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Hitlerland : American eyewitnesses to the Nazi rise to power
Andrew Nagorski
Adult Nonfiction DD253 .N225 2012

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From Publishers' Weekly:

This account by former Newsweek staffer Nagorski (The Greatest Battle) offers precise firsthand observations of Hitler and his place in history, beginning in the 1920s, as people tried to decide whether he could be dismissed as a nonentity or posed a serious threat to world order. For instance, one American journalist in 1932 called Hitler "effeminate" while also acknowledging the "little corporal's" ability to "smell the trend of mass feeling" of discontent. Nagorski draws on the writings and recollections of Americans who witnessed Hitler's meteoric rise; the result is a multidimensional view of the Austrian-born tyrant. The invaluable element of this character study of the enigmatic fuhrer is the accumulative clout of the comments of famed American outsiders such as writers Sinclair Lewis and Thomas Wolfe; journalists Edward R. Murrow, Dorothy Thompson, and William Shirer; diplomat George Kennan; and aviator Charles Lindbergh, who called Hitler "a great man." Nagorski is drawing from the same well as Erik Larson's In the Garden of Beasts, while lacking its strong narrative center. But Nagorski's account is rich in anecdotal detail about how a man dismissed by many could hypnotize a nation and terrorize the world. 8 pages of b&w photos. Agent: Robert Gottlieb, Trident Media Group. (Mar.) (c) Copyright PWxyz, LLC. All rights reserved.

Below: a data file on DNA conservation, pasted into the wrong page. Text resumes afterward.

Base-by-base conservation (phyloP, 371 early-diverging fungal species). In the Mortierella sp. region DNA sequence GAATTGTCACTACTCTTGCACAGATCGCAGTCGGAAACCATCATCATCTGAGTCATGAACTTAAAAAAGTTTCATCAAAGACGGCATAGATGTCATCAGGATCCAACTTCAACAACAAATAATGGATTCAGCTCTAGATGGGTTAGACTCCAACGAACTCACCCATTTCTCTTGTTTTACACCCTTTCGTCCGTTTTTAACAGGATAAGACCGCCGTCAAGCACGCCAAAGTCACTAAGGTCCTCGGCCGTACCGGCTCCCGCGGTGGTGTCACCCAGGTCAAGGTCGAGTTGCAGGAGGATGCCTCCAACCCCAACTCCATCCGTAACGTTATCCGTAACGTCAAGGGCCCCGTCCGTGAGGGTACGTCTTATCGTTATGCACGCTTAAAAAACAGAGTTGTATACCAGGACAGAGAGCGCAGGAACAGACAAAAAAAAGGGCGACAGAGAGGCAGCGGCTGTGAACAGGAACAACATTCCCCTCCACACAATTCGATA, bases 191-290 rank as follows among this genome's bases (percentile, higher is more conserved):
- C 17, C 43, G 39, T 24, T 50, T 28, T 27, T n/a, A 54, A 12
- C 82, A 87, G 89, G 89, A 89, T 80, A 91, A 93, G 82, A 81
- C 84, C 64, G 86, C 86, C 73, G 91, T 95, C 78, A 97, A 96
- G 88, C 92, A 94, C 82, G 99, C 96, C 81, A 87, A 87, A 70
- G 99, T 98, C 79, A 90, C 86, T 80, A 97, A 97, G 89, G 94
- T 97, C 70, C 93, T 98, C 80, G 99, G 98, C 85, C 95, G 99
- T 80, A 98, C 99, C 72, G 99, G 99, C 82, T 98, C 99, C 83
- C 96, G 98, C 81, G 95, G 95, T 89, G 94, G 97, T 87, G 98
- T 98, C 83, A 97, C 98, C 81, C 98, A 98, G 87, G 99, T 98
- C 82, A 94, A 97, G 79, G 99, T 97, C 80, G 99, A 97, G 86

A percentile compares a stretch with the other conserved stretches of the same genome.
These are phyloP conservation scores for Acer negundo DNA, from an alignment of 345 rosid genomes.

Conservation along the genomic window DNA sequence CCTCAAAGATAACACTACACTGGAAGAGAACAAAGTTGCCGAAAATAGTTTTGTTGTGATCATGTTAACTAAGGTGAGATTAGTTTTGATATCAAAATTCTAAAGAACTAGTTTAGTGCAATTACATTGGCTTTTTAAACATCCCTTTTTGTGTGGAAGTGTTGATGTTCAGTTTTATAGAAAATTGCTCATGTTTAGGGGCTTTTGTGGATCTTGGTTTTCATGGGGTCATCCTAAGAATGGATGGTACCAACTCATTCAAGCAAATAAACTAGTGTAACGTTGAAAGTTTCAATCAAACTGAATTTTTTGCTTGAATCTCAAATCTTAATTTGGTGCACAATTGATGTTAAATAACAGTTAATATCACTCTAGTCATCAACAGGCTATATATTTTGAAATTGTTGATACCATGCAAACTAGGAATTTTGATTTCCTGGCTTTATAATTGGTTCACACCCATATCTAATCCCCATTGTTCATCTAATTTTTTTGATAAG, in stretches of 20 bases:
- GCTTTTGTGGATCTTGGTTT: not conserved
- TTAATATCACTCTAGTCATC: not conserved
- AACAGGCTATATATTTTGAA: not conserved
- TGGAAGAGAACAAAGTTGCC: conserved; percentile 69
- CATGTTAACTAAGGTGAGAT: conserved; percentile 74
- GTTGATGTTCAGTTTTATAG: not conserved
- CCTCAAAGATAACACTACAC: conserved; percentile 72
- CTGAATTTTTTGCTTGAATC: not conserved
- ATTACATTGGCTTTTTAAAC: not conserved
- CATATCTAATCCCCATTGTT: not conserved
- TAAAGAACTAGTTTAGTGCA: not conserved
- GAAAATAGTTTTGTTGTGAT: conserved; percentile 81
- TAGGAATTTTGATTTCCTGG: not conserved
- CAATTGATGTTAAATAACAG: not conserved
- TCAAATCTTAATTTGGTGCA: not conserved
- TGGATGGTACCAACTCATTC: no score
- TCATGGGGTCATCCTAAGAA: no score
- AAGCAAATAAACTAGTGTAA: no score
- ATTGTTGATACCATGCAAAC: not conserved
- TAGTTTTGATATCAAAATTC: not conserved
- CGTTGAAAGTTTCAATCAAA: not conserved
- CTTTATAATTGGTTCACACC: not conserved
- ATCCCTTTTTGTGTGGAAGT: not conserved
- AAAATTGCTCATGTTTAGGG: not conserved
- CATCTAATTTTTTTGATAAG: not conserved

From Library Journal:

Nagorski (director of public policy, EastWest Inst.; The Greatest Battle: Stalin, Hitler, and the Desperate Struggle for Moscow That Changed the Course of World War II) provides an insightful account of the views of Americans, including diplomats, journalists, authors, and expatriates, who resided in post-World War I Germany and witnessed the birth of the Nazi political machine. Much as in Erik Larson's In the Garden of Beasts, Nagorski uses both published and unpublished material to provide detailed personal versions of this grim period of history. While Larson mainly focuses on American ambassador William E. Dodd and his family, Nagorski provides experiences and perceptions from a wide range of figures, such as diplomat George Kennan, novelist Sinclair Lewis, later CIA director Richard Helms, Anne Morrow Lindbergh, and future television anchorman Howard K. Smith. Nagorski effectively demonstrates how Americans present in Germany during the rise of Hitler and the Third Reich were deeply affected and how many in fact grasped the horrific global implications. VERDICT A compelling work for World War II history buffs or anyone who wants to understand how such devastating evil emerged while the world seemingly watched. [See Prepub Alert, 9/22/11.]-Mary A. Jennings, Sno-Isle Libs., Camano Island, WA (c) Copyright 2012. Library Journals LLC, a wholly owned subsidiary of Media Source, Inc. No redistribution permitted.

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